The final klick was flat, but it was full of twists and turns. I took the final mile at full speed because I finally had something for a “final kick”, keeping wary of my traction because of the now-wet course. I wanted to finish strong, but I was getting annoyed by all the turns in the final leg of the route. I finally crossed the line, but there was no timer’s clock, only a device that recorded the time on the chip in out race bibs. I had no pedometer or stopwatch on me, so I would have to get my time later; I had to settle to for the satisfaction of completing the race.
As I made my way through Greenbelt Park on my way back to the car, I noticed that the rain had driven off Festival hosts, guests, and vendors alike. The drive back to the hotel was short, but more hazardous than it should have been. I hadn’t cooled down enough, so the windows and windshields were all fogged up (no help from my car’s defogger). The rain and the darkness of the hour added to the difficulty of the trip, but I managed to make it back to Hampton Inn without any incidents or run-ins with the police.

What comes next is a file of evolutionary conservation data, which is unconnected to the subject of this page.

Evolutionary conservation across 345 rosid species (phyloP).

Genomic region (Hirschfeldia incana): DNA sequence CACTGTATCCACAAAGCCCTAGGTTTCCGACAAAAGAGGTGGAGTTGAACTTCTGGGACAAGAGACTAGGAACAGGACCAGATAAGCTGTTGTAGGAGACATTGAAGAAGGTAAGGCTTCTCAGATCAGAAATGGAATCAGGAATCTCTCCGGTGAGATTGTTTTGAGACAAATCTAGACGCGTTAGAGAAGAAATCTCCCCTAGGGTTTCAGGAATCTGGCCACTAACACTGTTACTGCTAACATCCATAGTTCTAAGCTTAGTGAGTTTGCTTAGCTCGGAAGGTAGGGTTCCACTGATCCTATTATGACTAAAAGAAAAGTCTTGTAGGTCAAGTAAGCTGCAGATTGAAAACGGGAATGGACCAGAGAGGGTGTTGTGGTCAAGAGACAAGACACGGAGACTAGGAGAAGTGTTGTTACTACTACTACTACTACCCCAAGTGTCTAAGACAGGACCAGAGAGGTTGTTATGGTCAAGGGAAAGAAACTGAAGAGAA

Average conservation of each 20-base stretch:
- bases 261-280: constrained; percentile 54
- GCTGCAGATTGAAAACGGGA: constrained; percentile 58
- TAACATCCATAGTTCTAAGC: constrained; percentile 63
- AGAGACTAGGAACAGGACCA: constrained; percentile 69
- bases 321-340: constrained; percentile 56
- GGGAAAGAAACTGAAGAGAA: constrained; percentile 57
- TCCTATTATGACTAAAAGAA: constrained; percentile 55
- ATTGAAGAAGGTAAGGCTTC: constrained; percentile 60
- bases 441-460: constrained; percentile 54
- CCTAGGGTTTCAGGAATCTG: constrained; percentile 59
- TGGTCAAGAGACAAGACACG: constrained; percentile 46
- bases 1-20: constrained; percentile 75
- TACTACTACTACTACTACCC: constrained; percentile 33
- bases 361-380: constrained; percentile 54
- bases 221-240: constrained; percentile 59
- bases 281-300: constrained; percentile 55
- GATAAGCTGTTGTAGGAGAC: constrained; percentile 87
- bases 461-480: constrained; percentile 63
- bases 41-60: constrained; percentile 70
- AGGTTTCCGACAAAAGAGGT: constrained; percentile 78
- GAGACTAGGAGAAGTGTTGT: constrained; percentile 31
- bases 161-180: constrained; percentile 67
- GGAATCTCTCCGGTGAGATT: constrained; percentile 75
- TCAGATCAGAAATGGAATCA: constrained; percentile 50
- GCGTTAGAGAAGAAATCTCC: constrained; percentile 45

There was a Joe’s Crab Shack in the area, but my fatigue and the driving conditions forbade any more driving for the night. I took an Epsom salt bath, chowed down on reheated Olive Garden from the night before, and settled in for the night.
1) In-race hydration and fueling (power gels, orange slices, etc) really makes a difference
2) Don’t worry about being passed by senior citizen runners. They’ve probably been running longer than you have (I only restarted running in April)
3) Course conditions and elevations don’t matter, how you handle them does.
4) A steady pace at the start will help you get that “final push” near the end.
This wasn’t a “fun” Labor Day weekend, but I think it will be beneficial in a couple of months…